Luxury cheese is a complex delicacy around the globe. Each natural cheese features a distinct rind, pate, and flavor that makes them irresistible while providing individuals’ palates with a new experience. Below is a list of the 5 most expensive types of cheeses and details on what makes each luxury cheese unique.
5. Bitto Cheese - $150 Per Pound
Bitto cheese is a combination of goat’s milk and cow’s milk. This luxury cheese is expensive because it can take up to 10 years for a wheel to ripen into its fullest potential. It has a long life due to its early processing that begins about 30 minutes after milking. The early processing helps prevent bacteria from forming.
This rare cheese originated in Italy and was then imported to Hong Kong. Bitto became very popular in China because it provided citizens with flavors they had never tasted before. The taste of this rare cheese is sweet and delicate. However, as it ages, the flavors become richer and stronger which is why many individuals allow the cheese to age.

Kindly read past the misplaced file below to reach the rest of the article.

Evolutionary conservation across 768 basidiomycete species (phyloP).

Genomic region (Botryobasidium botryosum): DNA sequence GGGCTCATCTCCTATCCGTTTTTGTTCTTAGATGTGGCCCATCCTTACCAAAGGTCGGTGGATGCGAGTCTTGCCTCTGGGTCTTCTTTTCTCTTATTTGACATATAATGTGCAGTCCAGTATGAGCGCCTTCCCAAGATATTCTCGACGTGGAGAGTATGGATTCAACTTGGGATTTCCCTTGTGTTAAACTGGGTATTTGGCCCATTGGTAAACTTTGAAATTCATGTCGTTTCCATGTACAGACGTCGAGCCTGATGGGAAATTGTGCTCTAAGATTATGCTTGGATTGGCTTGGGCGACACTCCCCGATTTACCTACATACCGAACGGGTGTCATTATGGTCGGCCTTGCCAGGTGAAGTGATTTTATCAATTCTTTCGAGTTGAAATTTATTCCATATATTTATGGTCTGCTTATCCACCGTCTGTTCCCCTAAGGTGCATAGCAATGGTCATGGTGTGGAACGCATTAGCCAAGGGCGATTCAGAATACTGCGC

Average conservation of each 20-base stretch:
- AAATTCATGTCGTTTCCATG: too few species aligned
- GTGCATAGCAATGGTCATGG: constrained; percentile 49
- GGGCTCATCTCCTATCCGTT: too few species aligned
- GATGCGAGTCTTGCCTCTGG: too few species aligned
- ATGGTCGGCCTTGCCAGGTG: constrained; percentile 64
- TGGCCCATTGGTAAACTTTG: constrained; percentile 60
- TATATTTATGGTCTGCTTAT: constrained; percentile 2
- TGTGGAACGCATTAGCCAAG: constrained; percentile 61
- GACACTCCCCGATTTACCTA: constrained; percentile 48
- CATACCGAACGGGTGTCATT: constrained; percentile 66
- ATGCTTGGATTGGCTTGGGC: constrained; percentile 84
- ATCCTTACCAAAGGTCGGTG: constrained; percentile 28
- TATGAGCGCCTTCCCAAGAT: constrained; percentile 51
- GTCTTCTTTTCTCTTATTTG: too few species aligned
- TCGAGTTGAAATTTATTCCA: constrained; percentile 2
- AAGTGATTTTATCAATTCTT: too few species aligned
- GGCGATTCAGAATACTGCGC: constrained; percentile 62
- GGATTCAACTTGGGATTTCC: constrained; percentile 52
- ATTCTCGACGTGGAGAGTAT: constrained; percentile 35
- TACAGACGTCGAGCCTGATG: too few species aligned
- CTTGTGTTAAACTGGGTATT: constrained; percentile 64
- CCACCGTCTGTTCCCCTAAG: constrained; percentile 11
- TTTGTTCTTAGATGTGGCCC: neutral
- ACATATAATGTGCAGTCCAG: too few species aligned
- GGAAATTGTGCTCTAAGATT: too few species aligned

4. Wyke Farms Cheddar - $200 Per Pound
Wyke Farms is the largest independent producer of cheese in the United Kingdom. It is based in Somerset, England, and exports its cheese on an international scale. The company is known for having the most expensive cheddar cheese in the world.
The production of Wyke Farms cheddar cheese began in 1861. The cheddar cheese is made from cow's milk and its ripening period is about a year. This cheese ages in wooden maturing boxes that are constantly monitored by cheesemakers. Although the recipe is known to be safely locked in the farm, we do know that it is infused with gold leaves and French truffles that provide the cheese with a flavorful and tangy taste.
3. White Stilton Gold Cheese - $420 Per Pound
The Long Clawson Dairy company located in Leicestershire, England created its own version of the Stilton cheese as a holiday exclusive. The company produced a Stilton gold cheese which is made with real gold flakes and gold liqueur, providing the cheese with its alluring colors. This gold cheese is creamy, tangy, and has a distinct taste that makes it extremely popular during the holiday season. The gold flakes and gold liqueur increased the value of the Stilton cheese and are one of the rarest cheeses in the world. This luxury cheese has a crumbly texture and is made with different fruit flavors such as lemon, ginger, and apricot.
The Stilton cheese is protected under European law and is limited to production in the 3 counties of Nottinghamshire, Derbyshire, and Leicestershire. This cheese is made from locally produced cow’s pasteurized milk and in a cylindrical shape so it can form its own crust.